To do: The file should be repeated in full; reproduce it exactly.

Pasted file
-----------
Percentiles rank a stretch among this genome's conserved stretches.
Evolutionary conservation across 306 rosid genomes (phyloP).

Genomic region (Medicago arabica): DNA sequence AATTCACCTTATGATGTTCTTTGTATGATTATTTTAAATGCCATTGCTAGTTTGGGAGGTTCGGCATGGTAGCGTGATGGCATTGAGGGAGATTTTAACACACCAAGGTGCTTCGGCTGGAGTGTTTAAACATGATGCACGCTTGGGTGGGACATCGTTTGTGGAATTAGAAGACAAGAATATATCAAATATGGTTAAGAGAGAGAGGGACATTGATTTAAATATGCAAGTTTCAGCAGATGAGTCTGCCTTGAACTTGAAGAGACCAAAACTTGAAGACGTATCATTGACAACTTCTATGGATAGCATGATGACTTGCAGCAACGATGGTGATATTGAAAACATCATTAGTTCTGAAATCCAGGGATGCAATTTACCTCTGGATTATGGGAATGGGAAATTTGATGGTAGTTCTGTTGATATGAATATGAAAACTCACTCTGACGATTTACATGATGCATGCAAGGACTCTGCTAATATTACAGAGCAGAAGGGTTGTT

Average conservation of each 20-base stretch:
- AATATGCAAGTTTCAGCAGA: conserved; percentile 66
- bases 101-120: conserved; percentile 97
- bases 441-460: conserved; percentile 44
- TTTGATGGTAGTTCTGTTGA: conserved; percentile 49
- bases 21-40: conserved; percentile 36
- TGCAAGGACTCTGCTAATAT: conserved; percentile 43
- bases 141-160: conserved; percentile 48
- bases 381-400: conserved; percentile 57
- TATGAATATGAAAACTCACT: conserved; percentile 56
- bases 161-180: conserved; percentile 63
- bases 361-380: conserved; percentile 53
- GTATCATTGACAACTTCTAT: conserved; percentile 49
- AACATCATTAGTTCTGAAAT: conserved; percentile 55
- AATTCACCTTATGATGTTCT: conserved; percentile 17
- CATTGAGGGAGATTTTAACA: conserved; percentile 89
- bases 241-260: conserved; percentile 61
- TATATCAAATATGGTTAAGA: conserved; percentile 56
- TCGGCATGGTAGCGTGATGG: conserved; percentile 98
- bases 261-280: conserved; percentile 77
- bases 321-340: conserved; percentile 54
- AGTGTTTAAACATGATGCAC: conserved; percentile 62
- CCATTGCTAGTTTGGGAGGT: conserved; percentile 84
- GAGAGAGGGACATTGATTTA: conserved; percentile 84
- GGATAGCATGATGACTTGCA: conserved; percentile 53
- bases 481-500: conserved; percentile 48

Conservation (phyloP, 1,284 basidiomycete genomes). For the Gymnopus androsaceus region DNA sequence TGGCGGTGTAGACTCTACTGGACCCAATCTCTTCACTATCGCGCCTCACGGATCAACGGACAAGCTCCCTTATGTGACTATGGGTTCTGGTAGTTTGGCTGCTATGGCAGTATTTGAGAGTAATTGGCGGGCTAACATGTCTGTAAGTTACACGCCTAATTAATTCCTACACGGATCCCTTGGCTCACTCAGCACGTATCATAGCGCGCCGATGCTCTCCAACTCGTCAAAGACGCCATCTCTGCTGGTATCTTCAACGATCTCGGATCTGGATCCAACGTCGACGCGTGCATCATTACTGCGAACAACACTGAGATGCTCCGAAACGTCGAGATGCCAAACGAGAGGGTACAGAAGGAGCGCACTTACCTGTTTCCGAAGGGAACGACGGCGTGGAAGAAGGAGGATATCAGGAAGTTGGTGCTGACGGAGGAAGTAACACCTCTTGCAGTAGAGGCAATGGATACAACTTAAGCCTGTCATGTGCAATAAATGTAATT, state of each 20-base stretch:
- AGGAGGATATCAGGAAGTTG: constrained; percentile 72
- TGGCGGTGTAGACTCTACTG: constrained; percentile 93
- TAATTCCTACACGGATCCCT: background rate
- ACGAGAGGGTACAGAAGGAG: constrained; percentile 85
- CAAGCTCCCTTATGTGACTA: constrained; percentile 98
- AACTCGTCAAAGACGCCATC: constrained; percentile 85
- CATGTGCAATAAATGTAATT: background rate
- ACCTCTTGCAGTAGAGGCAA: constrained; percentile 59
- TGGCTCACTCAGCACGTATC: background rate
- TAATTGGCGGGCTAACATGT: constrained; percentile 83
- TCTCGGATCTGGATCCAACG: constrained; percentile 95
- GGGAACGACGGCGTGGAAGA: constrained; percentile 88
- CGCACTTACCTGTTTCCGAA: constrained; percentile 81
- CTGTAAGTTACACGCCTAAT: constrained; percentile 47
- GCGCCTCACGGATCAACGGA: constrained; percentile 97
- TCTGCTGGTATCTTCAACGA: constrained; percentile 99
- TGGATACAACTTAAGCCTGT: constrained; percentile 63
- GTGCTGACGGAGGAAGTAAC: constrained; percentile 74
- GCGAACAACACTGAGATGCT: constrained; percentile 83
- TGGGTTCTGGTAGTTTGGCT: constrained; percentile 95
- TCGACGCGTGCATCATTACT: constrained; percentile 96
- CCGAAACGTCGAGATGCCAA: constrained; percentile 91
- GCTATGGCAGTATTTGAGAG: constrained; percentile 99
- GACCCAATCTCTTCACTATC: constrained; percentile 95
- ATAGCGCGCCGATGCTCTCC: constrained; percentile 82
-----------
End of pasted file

Percentiles rank a stretch among this genome's conserved stretches.
Evolutionary conservation across 306 rosid genomes (phyloP).

Genomic region (Medicago arabica): DNA sequence AATTCACCTTATGATGTTCTTTGTATGATTATTTTAAATGCCATTGCTAGTTTGGGAGGTTCGGCATGGTAGCGTGATGGCATTGAGGGAGATTTTAACACACCAAGGTGCTTCGGCTGGAGTGTTTAAACATGATGCACGCTTGGGTGGGACATCGTTTGTGGAATTAGAAGACAAGAATATATCAAATATGGTTAAGAGAGAGAGGGACATTGATTTAAATATGCAAGTTTCAGCAGATGAGTCTGCCTTGAACTTGAAGAGACCAAAACTTGAAGACGTATCATTGACAACTTCTATGGATAGCATGATGACTTGCAGCAACGATGGTGATATTGAAAACATCATTAGTTCTGAAATCCAGGGATGCAATTTACCTCTGGATTATGGGAATGGGAAATTTGATGGTAGTTCTGTTGATATGAATATGAAAACTCACTCTGACGATTTACATGATGCATGCAAGGACTCTGCTAATATTACAGAGCAGAAGGGTTGTT

Average conservation of each 20-base stretch:
- AATATGCAAGTTTCAGCAGA: conserved; percentile 66
- bases 101-120: conserved; percentile 97
- bases 441-460: conserved; percentile 44
- TTTGATGGTAGTTCTGTTGA: conserved; percentile 49
- bases 21-40: conserved; percentile 36
- TGCAAGGACTCTGCTAATAT: conserved; percentile 43
- bases 141-160: conserved; percentile 48
- bases 381-400: conserved; percentile 57
- TATGAATATGAAAACTCACT: conserved; percentile 56
- bases 161-180: conserved; percentile 63
- bases 361-380: conserved; percentile 53
- GTATCATTGACAACTTCTAT: conserved; percentile 49
- AACATCATTAGTTCTGAAAT: conserved; percentile 55
- AATTCACCTTATGATGTTCT: conserved; percentile 17
- CATTGAGGGAGATTTTAACA: conserved; percentile 89
- bases 241-260: conserved; percentile 61
- TATATCAAATATGGTTAAGA: conserved; percentile 56
- TCGGCATGGTAGCGTGATGG: conserved; percentile 98
- bases 261-280: conserved; percentile 77
- bases 321-340: conserved; percentile 54
- AGTGTTTAAACATGATGCAC: conserved; percentile 62
- CCATTGCTAGTTTGGGAGGT: conserved; percentile 84
- GAGAGAGGGACATTGATTTA: conserved; percentile 84
- GGATAGCATGATGACTTGCA: conserved; percentile 53
- bases 481-500: conserved; percentile 48

Conservation (phyloP, 1,284 basidiomycete genomes). For the Gymnopus androsaceus region DNA sequence TGGCGGTGTAGACTCTACTGGACCCAATCTCTTCACTATCGCGCCTCACGGATCAACGGACAAGCTCCCTTATGTGACTATGGGTTCTGGTAGTTTGGCTGCTATGGCAGTATTTGAGAGTAATTGGCGGGCTAACATGTCTGTAAGTTACACGCCTAATTAATTCCTACACGGATCCCTTGGCTCACTCAGCACGTATCATAGCGCGCCGATGCTCTCCAACTCGTCAAAGACGCCATCTCTGCTGGTATCTTCAACGATCTCGGATCTGGATCCAACGTCGACGCGTGCATCATTACTGCGAACAACACTGAGATGCTCCGAAACGTCGAGATGCCAAACGAGAGGGTACAGAAGGAGCGCACTTACCTGTTTCCGAAGGGAACGACGGCGTGGAAGAAGGAGGATATCAGGAAGTTGGTGCTGACGGAGGAAGTAACACCTCTTGCAGTAGAGGCAATGGATACAACTTAAGCCTGTCATGTGCAATAAATGTAATT, state of each 20-base stretch:
- AGGAGGATATCAGGAAGTTG: constrained; percentile 72
- TGGCGGTGTAGACTCTACTG: constrained; percentile 93
- TAATTCCTACACGGATCCCT: background rate
- ACGAGAGGGTACAGAAGGAG: constrained; percentile 85
- CAAGCTCCCTTATGTGACTA: constrained; percentile 98
- AACTCGTCAAAGACGCCATC: constrained; percentile 85
- CATGTGCAATAAATGTAATT: background rate
- ACCTCTTGCAGTAGAGGCAA: constrained; percentile 59
- TGGCTCACTCAGCACGTATC: background rate
- TAATTGGCGGGCTAACATGT: constrained; percentile 83
- TCTCGGATCTGGATCCAACG: constrained; percentile 95
- GGGAACGACGGCGTGGAAGA: constrained; percentile 88
- CGCACTTACCTGTTTCCGAA: constrained; percentile 81
- CTGTAAGTTACACGCCTAAT: constrained; percentile 47
- GCGCCTCACGGATCAACGGA: constrained; percentile 97
- TCTGCTGGTATCTTCAACGA: constrained; percentile 99
- TGGATACAACTTAAGCCTGT: constrained; percentile 63
- GTGCTGACGGAGGAAGTAAC: constrained; percentile 74
- GCGAACAACACTGAGATGCT: constrained; percentile 83
- TGGGTTCTGGTAGTTTGGCT: constrained; percentile 95
- TCGACGCGTGCATCATTACT: constrained; percentile 96
- CCGAAACGTCGAGATGCCAA: constrained; percentile 91
- GCTATGGCAGTATTTGAGAG: constrained; percentile 99
- GACCCAATCTCTTCACTATC: constrained; percentile 95
- ATAGCGCGCCGATGCTCTCC: constrained; percentile 82